Feeding 5,000 can be attributed to life itself. With two fish (male and female) many fish will be born and then more from them and so on. With the seed from a loaf of bread you can make many stalks of wheat which in turn you can turn into more bread and so on until you have enough to feed 5,000 people.

I don't believe Jesus actually did any of those things, only that they were added in later to make Jesus seem like more than a regular man.

ETA: As for the title, pagans are the ones who hijacked Christianity, not the other way around.
edit on 13-1-2013 by 3NL1GHT3N3D1 because: (no reason given)



posted on Jan, 13 2013 @ 10:34 AM
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reply to post by eight bits
 


After some further research, I'm not sure that there was ever a "miracle" at all.

If anything miraculous would have happened, wouldn't Marcus Aurelius have given us just a little bit of a hint in his "Meditations" writings during that period?

Of course, much like today, one person's miracle is another person's every day event.



posted on Jan, 13 2013 @ 11:18 AM
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reply to post by eight bits
 


So there was no miracle, Christian, Egyptian, Pagan or anything. Just a common or garden thunderstorm and a lot of ignorant people, easily deluded ......

That's how religion works.



posted on Jan, 13 2013 @ 12:26 PM
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Thanks to everybody who wrote in. On a few points arising:

Hi, Deetermined

The case is made especially well in the video. If you're looking for something written, this might help:

www.livius.org...

As the (later added) title suggests, Meditations isn't a military memoir, so I am unsure why you would expect to find this battle discussed there.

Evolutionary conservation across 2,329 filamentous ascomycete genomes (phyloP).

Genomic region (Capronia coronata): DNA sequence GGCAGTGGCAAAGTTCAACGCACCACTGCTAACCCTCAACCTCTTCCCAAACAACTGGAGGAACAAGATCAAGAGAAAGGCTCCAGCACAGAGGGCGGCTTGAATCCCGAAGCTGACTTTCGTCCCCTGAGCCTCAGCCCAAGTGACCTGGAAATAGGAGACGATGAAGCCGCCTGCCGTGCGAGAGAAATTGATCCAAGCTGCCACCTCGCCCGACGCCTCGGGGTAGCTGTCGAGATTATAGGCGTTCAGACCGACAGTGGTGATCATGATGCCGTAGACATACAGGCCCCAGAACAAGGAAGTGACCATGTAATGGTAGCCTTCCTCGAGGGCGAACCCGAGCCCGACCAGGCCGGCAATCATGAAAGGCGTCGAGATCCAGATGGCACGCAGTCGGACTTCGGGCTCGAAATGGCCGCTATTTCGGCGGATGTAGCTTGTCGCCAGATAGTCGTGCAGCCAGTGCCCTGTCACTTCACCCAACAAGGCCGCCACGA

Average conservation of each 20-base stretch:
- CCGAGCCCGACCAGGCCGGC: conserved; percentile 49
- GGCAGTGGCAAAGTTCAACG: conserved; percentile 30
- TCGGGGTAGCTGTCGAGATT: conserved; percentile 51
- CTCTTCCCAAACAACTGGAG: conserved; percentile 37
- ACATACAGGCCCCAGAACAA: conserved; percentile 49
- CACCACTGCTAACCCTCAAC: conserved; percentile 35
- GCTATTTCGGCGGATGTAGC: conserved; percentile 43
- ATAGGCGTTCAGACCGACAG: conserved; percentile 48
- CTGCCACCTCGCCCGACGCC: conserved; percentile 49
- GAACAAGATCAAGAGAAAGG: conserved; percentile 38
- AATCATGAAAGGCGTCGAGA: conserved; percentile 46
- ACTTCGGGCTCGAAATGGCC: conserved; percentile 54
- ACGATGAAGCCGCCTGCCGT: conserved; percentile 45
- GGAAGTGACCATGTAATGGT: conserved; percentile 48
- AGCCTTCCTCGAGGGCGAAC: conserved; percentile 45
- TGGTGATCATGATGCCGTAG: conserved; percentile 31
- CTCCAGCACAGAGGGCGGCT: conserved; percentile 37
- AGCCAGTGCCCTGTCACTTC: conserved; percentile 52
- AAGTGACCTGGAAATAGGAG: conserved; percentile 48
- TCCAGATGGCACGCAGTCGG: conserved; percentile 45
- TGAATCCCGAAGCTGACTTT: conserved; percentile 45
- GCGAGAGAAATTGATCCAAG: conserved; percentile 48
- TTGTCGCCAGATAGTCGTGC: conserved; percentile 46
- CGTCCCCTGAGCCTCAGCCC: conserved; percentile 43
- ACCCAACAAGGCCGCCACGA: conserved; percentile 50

We all know that back in the day of Moses, ...


Marcus Aurelius is a better documented figure than Moses, and more recent. There was no "magician's contest." An incident involving pagans following their religion was retold as if it had happened to Christians following their religion. By an amazing coincidence, no pagan's written report of the incident survived in the West, and even the existence of a non-Christian side of the story was unknown until the rediscovery of the Greek written heritage during the Renaissance.

Ironically, that first Greek report quoted the pagan report in order to refute it. However, the physical evidence favors the pagan account, although that wouldn't have been known until relatively recently.


AndyMayhew

While a rainstorm is obviously a natural occurrence, this one's timing (both as to tactical importance and by following the sorcerer's invocation) and the asymmetric specificity of damages and benefits (the thirsty Romans got water to drink while the enemy's battle gear was destroyed or neutralized) explain the imputation of supernatural agency to its occurence.

A lot of people think that way today, here's a famous example, only about 70 years old:

www.generalpatton.com...

It stopped raining, the beleaguered American position at Bastogne was resupplied by air, and then some serious German butt was kicked.

"Miracle" just means a remarkable event (Look!), usually one for which a supernatural explanation is offered, and once offered, whether or not that explanation prevails. The remarkable ancient event in question really happened, and an explanation of the expected kind was offered, twice in this case. I am not proposing that either "side's" theory be accepted.

The conspiracy was for one side to "steal" the other side's miracle, and the effort was wildly successful for an amazingly long time. It's >ahem< a bit of a miracle that they ever got caught.
edit on 13-1-2013 by eight bits because: (no reason given)



posted on Jan, 13 2013 @ 12:59 PM
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S/F!!
Just finished watching this,
and have the "case against the resurrection" lecture (by Dr Carrier as well) queued up for viewing next.

Just a Q:
This guy seems to have his head on VERY STRAIGHT. Why would you not be a "fan"?